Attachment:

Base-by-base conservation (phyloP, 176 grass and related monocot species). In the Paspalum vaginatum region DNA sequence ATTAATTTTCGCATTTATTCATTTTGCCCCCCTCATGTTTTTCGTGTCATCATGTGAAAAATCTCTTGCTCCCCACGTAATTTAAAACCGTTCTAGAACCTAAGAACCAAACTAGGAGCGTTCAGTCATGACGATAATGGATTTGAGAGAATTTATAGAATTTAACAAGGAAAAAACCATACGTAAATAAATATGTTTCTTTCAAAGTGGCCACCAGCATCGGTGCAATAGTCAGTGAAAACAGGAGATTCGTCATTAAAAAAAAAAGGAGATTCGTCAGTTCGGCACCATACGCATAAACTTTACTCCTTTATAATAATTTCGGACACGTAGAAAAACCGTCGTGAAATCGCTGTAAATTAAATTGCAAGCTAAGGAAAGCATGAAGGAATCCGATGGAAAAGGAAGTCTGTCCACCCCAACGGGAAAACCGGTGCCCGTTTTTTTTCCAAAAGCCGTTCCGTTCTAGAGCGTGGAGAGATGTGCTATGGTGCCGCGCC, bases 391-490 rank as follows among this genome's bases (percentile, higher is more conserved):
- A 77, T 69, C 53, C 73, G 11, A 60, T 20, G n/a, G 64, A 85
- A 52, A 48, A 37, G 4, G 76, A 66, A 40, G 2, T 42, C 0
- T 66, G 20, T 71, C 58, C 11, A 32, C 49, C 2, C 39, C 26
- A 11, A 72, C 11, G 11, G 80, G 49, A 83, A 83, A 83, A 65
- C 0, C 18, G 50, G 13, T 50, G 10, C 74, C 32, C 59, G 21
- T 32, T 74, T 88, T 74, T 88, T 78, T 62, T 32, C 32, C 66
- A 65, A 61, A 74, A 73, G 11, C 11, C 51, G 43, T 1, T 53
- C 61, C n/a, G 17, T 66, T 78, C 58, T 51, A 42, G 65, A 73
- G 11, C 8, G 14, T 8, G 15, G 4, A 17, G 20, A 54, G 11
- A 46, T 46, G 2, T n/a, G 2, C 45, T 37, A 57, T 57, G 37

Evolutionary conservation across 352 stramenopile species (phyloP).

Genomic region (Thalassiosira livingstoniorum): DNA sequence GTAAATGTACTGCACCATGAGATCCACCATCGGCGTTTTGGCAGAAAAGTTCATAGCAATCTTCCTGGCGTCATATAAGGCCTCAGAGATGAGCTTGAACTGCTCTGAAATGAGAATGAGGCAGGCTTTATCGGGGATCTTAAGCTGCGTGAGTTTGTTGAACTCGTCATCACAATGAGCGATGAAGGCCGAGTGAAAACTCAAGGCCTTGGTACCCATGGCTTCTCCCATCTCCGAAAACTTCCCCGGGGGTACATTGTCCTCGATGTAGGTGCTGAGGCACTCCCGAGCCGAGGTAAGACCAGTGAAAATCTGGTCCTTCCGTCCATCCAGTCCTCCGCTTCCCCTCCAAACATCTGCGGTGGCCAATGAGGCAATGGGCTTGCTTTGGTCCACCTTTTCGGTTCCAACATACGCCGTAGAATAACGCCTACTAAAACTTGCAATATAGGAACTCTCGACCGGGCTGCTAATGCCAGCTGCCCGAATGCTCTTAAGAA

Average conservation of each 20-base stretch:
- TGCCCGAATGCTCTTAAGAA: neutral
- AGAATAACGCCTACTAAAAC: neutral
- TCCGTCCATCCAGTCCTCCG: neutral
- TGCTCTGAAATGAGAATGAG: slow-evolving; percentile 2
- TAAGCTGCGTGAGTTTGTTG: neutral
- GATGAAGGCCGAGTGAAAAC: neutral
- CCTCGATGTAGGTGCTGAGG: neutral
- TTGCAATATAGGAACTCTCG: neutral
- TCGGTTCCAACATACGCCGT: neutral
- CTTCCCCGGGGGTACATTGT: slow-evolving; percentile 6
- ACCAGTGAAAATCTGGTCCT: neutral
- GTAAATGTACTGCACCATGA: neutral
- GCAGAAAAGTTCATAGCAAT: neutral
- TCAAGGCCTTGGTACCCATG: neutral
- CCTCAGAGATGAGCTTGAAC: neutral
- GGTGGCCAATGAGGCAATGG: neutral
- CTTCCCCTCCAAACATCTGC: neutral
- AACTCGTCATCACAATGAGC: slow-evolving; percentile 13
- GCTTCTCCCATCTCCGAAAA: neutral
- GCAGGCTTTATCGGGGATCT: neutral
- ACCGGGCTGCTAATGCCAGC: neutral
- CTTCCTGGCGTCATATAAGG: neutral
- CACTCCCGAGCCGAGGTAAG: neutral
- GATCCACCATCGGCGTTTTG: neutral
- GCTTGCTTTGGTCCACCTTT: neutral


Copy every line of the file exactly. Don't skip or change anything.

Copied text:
Base-by-base conservation (phyloP, 176 grass and related monocot species). In the Paspalum vaginatum region DNA sequence ATTAATTTTCGCATTTATTCATTTTGCCCCCCTCATGTTTTTCGTGTCATCATGTGAAAAATCTCTTGCTCCCCACGTAATTTAAAACCGTTCTAGAACCTAAGAACCAAACTAGGAGCGTTCAGTCATGACGATAATGGATTTGAGAGAATTTATAGAATTTAACAAGGAAAAAACCATACGTAAATAAATATGTTTCTTTCAAAGTGGCCACCAGCATCGGTGCAATAGTCAGTGAAAACAGGAGATTCGTCATTAAAAAAAAAAGGAGATTCGTCAGTTCGGCACCATACGCATAAACTTTACTCCTTTATAATAATTTCGGACACGTAGAAAAACCGTCGTGAAATCGCTGTAAATTAAATTGCAAGCTAAGGAAAGCATGAAGGAATCCGATGGAAAAGGAAGTCTGTCCACCCCAACGGGAAAACCGGTGCCCGTTTTTTTTCCAAAAGCCGTTCCGTTCTAGAGCGTGGAGAGATGTGCTATGGTGCCGCGCC, bases 391-490 rank as follows among this genome's bases (percentile, higher is more conserved):
- A 77, T 69, C 53, C 73, G 11, A 60, T 20, G n/a, G 64, A 85
- A 52, A 48, A 37, G 4, G 76, A 66, A 40, G 2, T 42, C 0
- T 66, G 20, T 71, C 58, C 11, A 32, C 49, C 2, C 39, C 26
- A 11, A 72, C 11, G 11, G 80, G 49, A 83, A 83, A 83, A 65
- C 0, C 18, G 50, G 13, T 50, G 10, C 74, C 32, C 59, G 21
- T 32, T 74, T 88, T 74, T 88, T 78, T 62, T 32, C 32, C 66
- A 65, A 61, A 74, A 73, G 11, C 11, C 51, G 43, T 1, T 53
- C 61, C n/a, G 17, T 66, T 78, C 58, T 51, A 42, G 65, A 73
- G 11, C 8, G 14, T 8, G 15, G 4, A 17, G 20, A 54, G 11
- A 46, T 46, G 2, T n/a, G 2, C 45, T 37, A 57, T 57, G 37

Evolutionary conservation across 352 stramenopile species (phyloP).

Genomic region (Thalassiosira livingstoniorum): DNA sequence GTAAATGTACTGCACCATGAGATCCACCATCGGCGTTTTGGCAGAAAAGTTCATAGCAATCTTCCTGGCGTCATATAAGGCCTCAGAGATGAGCTTGAACTGCTCTGAAATGAGAATGAGGCAGGCTTTATCGGGGATCTTAAGCTGCGTGAGTTTGTTGAACTCGTCATCACAATGAGCGATGAAGGCCGAGTGAAAACTCAAGGCCTTGGTACCCATGGCTTCTCCCATCTCCGAAAACTTCCCCGGGGGTACATTGTCCTCGATGTAGGTGCTGAGGCACTCCCGAGCCGAGGTAAGACCAGTGAAAATCTGGTCCTTCCGTCCATCCAGTCCTCCGCTTCCCCTCCAAACATCTGCGGTGGCCAATGAGGCAATGGGCTTGCTTTGGTCCACCTTTTCGGTTCCAACATACGCCGTAGAATAACGCCTACTAAAACTTGCAATATAGGAACTCTCGACCGGGCTGCTAATGCCAGCTGCCCGAATGCTCTTAAGAA

Average conservation of each 20-base stretch:
- TGCCCGAATGCTCTTAAGAA: neutral
- AGAATAACGCCTACTAAAAC: neutral
- TCCGTCCATCCAGTCCTCCG: neutral
- TGCTCTGAAATGAGAATGAG: slow-evolving; percentile 2
- TAAGCTGCGTGAGTTTGTTG: neutral
- GATGAAGGCCGAGTGAAAAC: neutral
- CCTCGATGTAGGTGCTGAGG: neutral
- TTGCAATATAGGAACTCTCG: neutral
- TCGGTTCCAACATACGCCGT: neutral
- CTTCCCCGGGGGTACATTGT: slow-evolving; percentile 6
- ACCAGTGAAAATCTGGTCCT: neutral
- GTAAATGTACTGCACCATGA: neutral
- GCAGAAAAGTTCATAGCAAT: neutral
- TCAAGGCCTTGGTACCCATG: neutral
- CCTCAGAGATGAGCTTGAAC: neutral
- GGTGGCCAATGAGGCAATGG: neutral
- CTTCCCCTCCAAACATCTGC: neutral
- AACTCGTCATCACAATGAGC: slow-evolving; percentile 13
- GCTTCTCCCATCTCCGAAAA: neutral
- GCAGGCTTTATCGGGGATCT: neutral
- ACCGGGCTGCTAATGCCAGC: neutral
- CTTCCTGGCGTCATATAAGG: neutral
- CACTCCCGAGCCGAGGTAAG: neutral
- GATCCACCATCGGCGTTTTG: neutral
- GCTTGCTTTGGTCCACCTTT: neutral